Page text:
These four weeks have shown members of the Tree Ring Lab that there is a great demand for dendrochronological dating.  Dr. Wiles has continued to receive requests for the Tree Ring Lab to visit sites across Ohio in order to gather samples and provide dates for historic structures.

A muddy but successful encounter with the Mississippian-Pennsylvanian boundary in southern Ohio

April 30th, 2011

Lindsey and Richa work their way up the Pennsylvanian section with their Jacob's staffs.

JACKSON, OHIO — Usually the Sedimentology & Stratigraphy class from Wooster meets no one at this Carboniferous outcrop on US 35 in Jackson County. This morning, though, we arrived to find geology students from Wright State University (under Professor David Dominic) hard at work on the section, and the clubhouse for the Apple City Motorcycle Club had a busy (and noisy) crowd as well. We waded right in and started measuring and describing the rocks.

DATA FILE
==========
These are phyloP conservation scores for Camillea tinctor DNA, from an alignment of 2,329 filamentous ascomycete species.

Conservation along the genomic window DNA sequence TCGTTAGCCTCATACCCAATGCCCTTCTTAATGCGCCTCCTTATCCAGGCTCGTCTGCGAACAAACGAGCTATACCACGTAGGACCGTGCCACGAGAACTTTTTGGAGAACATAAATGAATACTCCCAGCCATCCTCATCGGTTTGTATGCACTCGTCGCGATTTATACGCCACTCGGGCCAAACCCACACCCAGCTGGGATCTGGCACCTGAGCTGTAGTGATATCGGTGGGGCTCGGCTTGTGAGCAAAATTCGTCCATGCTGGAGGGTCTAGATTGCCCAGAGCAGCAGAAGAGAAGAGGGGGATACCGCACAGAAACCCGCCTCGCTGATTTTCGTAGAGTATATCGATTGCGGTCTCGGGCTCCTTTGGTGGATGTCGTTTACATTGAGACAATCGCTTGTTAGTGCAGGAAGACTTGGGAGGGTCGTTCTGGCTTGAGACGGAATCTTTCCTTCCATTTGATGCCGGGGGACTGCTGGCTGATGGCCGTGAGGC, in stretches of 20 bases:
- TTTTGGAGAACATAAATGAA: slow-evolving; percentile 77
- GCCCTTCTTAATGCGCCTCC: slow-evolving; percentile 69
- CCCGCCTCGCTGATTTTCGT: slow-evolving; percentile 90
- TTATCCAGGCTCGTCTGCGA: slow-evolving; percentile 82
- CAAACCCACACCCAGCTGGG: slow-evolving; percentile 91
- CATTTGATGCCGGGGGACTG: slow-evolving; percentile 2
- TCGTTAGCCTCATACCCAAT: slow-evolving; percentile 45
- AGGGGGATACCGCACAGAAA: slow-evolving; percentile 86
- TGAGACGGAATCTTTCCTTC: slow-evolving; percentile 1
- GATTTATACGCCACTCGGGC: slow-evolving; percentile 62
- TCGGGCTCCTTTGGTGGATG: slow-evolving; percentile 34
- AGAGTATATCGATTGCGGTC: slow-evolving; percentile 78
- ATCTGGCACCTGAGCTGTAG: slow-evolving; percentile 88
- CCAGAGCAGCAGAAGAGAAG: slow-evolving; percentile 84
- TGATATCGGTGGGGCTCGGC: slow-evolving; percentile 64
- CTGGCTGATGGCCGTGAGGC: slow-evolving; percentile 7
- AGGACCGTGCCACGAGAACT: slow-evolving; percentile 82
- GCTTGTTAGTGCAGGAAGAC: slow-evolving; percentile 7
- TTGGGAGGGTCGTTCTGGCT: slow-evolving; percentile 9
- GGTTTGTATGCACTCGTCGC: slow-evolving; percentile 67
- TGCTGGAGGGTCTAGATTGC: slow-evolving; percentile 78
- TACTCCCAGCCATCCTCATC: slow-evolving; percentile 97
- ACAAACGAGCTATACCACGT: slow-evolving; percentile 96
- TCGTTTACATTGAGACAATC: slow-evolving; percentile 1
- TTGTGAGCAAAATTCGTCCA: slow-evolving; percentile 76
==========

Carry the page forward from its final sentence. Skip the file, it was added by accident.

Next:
The recent rains had their predictable effect on the shale units, producing a thick mud in some places, but we did well enough staying on the sandstones and conglomerates when we could. I noted that the outcrop is much more overgrown than when I first visited with a Sed/Strat class in 2000. (The better exposures made for better photography of the rock units, as you will see.) Here is another set of images from the 2009 field trip to this site.

This is one of the best places in the state to see the unconformity between the Mississippian and Pennsylvanian subsystems. It is a sharp disconformity above the Logan Formation siltstones and below pebble-rich sandstones of the Sharon Conglomerate equivalent. We drew measured stratigraphic columns through this interval and then met as a group on the top of the outcrop to assess the ancient depositional environments.